Maintaining a garden requires a lot of work, so think creatively about how to make things easier on yourself. One invaluable idea from Tracy is to hide inexpensive scissors in containers around your garden so you can quickly and easily deadhead when you need to. She gets her scissors from the Dollar Tree. They’re cheap, but they do the trick!
Additionally, Tracy keeps a few things next to each garden spicket for easy access: a watering can, a container of water-soluble fertilizer, pruning shears, and even a bar of soap! “I wrap the soap in nylon and tie the end,” shares Tracy. “That way the soap is right there and I can easily wash my hands after doing my work in the garden.”
9. Embrace the Sentimental
Tracy and her granddaughter turned this watering can into a container, planting it with (clockwise from top): pink Truffula™ Pink gomphrena, Supertunia® Hoopla™ Vivid Orchid™, trailing red Mezoo™, orangy-red calibrachoa, and Diamond Frost® euphorbia. Photo by: Dayna Springfield.
Gardens are for sharing, and they’re often places where sweet memories are made. Maybe you have a plant you’ve added in remembrance of someone special or a container gifted by a grandmother that you can’t bear to part with. Here, a lovely watering-can-turned-planter is home to a container planting that Tracy and her granddaughter completed together. “I let my granddaughter pick her favorite plants,” Tracy shares. “It wasn’t a combination I would have necessarily picked, but I really like the way it turned out, and it’s even more special since I planted it with my granddaughter.” Think outside the box to find ways you can make your garden uniquely yours-a meaningful space for you to reminisce.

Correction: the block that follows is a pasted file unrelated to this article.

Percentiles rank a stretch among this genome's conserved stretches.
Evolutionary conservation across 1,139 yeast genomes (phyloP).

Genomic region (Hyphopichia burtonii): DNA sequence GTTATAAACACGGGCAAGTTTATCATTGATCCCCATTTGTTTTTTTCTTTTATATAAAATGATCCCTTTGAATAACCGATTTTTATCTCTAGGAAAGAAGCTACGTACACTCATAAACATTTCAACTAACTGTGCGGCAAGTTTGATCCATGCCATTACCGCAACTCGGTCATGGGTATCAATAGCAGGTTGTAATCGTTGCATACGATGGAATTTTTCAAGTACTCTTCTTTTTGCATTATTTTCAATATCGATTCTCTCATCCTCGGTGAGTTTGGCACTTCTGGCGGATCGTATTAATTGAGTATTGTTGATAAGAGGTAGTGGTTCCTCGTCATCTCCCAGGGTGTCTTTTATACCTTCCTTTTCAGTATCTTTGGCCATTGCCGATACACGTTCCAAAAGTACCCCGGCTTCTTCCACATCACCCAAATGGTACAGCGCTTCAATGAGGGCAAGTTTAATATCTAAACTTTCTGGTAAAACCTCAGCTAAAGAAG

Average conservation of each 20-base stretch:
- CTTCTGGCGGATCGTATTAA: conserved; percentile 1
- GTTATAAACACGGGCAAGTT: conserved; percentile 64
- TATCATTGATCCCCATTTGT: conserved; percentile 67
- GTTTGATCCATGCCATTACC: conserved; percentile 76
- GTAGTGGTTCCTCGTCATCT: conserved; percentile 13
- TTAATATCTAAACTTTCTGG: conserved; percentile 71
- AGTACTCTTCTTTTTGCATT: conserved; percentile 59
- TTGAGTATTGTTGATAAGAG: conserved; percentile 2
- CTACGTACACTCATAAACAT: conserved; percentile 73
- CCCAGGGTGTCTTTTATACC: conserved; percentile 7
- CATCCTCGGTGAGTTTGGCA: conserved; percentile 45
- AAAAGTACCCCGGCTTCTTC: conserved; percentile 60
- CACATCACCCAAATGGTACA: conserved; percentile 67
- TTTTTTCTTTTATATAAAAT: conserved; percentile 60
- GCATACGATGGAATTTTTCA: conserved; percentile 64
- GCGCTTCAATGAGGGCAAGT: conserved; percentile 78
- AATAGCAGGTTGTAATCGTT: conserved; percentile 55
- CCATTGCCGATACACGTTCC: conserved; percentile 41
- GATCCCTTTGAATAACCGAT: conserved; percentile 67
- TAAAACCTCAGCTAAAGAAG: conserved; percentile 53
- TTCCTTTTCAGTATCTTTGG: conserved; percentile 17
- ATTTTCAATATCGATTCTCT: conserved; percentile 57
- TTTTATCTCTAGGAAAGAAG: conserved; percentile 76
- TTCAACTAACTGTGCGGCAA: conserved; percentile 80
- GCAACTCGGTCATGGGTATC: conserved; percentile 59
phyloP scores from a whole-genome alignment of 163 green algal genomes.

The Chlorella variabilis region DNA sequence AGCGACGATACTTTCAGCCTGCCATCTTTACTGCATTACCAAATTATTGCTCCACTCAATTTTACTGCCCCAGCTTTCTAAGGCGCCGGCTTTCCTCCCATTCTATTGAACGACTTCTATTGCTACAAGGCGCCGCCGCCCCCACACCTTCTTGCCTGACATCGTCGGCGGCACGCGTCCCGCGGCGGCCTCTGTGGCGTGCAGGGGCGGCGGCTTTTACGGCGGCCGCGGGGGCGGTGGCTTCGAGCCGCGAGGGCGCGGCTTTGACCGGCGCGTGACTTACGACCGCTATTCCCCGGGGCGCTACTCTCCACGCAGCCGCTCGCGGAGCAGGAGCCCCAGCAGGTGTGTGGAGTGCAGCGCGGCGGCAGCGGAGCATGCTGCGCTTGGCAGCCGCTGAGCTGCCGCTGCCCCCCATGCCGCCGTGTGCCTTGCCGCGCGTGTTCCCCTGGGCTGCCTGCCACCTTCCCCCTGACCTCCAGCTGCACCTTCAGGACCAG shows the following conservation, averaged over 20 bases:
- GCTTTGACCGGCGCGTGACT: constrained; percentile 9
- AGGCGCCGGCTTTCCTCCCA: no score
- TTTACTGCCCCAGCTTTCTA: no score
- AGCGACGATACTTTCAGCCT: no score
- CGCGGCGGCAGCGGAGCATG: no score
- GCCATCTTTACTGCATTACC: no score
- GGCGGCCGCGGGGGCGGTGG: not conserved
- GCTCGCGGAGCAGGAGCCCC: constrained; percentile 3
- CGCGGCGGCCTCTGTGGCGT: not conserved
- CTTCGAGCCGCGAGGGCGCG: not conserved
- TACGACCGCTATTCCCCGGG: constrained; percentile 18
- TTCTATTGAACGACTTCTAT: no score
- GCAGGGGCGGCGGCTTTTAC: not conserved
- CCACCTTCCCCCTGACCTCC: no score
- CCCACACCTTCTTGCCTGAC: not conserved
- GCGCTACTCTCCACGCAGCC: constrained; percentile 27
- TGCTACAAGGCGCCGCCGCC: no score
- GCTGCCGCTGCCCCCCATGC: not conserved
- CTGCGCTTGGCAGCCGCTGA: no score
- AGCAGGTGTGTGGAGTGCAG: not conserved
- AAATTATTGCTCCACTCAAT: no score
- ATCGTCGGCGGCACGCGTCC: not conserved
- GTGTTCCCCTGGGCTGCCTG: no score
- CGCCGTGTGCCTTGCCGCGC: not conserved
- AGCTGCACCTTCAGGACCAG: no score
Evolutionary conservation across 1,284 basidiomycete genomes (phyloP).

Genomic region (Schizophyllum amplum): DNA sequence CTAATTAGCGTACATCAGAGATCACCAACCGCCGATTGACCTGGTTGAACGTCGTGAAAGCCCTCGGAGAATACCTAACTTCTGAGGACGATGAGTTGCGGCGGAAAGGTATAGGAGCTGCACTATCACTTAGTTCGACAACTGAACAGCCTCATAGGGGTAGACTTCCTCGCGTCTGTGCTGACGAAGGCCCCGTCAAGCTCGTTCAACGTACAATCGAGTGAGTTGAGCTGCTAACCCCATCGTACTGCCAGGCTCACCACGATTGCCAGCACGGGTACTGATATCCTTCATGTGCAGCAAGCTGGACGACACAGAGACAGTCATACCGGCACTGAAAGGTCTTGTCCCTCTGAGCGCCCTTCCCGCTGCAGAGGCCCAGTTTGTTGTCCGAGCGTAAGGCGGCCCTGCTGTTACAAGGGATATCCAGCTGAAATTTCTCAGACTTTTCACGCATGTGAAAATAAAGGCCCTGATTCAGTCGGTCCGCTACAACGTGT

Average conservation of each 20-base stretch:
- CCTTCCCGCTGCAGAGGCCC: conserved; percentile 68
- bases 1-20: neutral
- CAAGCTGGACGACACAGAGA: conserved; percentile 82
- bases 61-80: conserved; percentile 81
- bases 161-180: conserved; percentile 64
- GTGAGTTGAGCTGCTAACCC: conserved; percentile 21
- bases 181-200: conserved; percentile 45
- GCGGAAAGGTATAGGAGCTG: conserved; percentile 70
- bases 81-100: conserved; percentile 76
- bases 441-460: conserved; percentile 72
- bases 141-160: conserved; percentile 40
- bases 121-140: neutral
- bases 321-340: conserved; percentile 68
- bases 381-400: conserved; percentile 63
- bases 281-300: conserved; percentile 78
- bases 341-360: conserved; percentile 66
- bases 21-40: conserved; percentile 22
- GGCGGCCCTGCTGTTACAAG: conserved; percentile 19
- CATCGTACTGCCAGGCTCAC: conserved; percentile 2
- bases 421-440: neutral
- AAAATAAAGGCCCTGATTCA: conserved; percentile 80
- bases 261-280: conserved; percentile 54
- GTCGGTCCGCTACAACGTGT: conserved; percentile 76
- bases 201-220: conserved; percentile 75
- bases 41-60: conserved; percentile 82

TRACY'S COLORFUL FAVORITES (AT THE MOMENT)
Yes, we asked Tracy the impossible question. And she was kind enough to humor us by providing four of her current favorite garden stunners!
This vibrant beauty, which thrives in Zones 3 through 9, not only makes a beautiful cut flower, it also brings all the butterflies to the yard. A bonus? It self-sows. “It reseeds all over the place. I love it!” Tracy says.
Tracy introduced us to this self-cleaning annual that performs well in both containers and landscapes. This beauty will keep producing blooms from the time you plant it until first frost.
TUSCAN GOLD™ HELIOPSIS
With its tidy, upright habit, this false sunflower makes a great low-maintenance addition to gardens in Zones 4 through 9. “I love that it’s long-blooming,” Tracy says. “It’s a great height, and I haven’t had any problems growing it in my garden.”
When everything else in the garden is dwindling as summer reaches its peak, hibiscus comes along to bring some much-needed color. “They’re so fun when everything else is so tired,” Tracy says. Shown here is Summerific® ‘Candy Crush’.
MORE FROM TRACY'S GARDEN
We just couldn’t get enough of Tracy’s garden. If you’re feeling the same, here are several more pictures for you to enjoy!
In the “Pretty Path” area of the garden, a stone walkway allows Tracy and visitors to meander next to self-seeding orange butterfly weed, ‘Denim 'n Lace’ Russian Sage, and zinnias in a variety of bright colors. Photo by:Linda Hagen
Tracy isn’t the only fan of bee balm in the garden—bees, hummingbirds, butterflies, mothers, and other pollinators love it, too. Photo by: Dayna Springfield.
A birdhouse rises above the plantings in the butterfly garden, bursting with blooms of rudbeckia and daisies. Beyond, a row of blue spruce trees create a natural barrier between Tracy’s property and the neighboring land. Photo by: Dayna Springfield.
On Tracy’s shady front porch, container plantings need a little assistance. To help them get the light they need to grow, she replaced the porch lights with grow lights—just one of Tracy’s many clever ideas on display! Photo by: Dayna Springfield.
A late-summer view of Tracy’s garden—a symphony of colors working in tandem to create a garden that one can’t help but feel happy in! Here, we get a look at the greenhouse straight ahead, the pool house to the right, and the "Rise Up" gardens in the distance. Photo by: Tracy Van Volkinburg.
Tracy's "Playhouse Gardens" and her signature window boxes that adorn the pool house are in full bloom in late summer. Photo by: Tracy Van Volkinburg.
Have you ever seen a more beautiful, inviting greenhouse? We could sit and look at this one for days! Photo by: Tracy Van Volkinburg.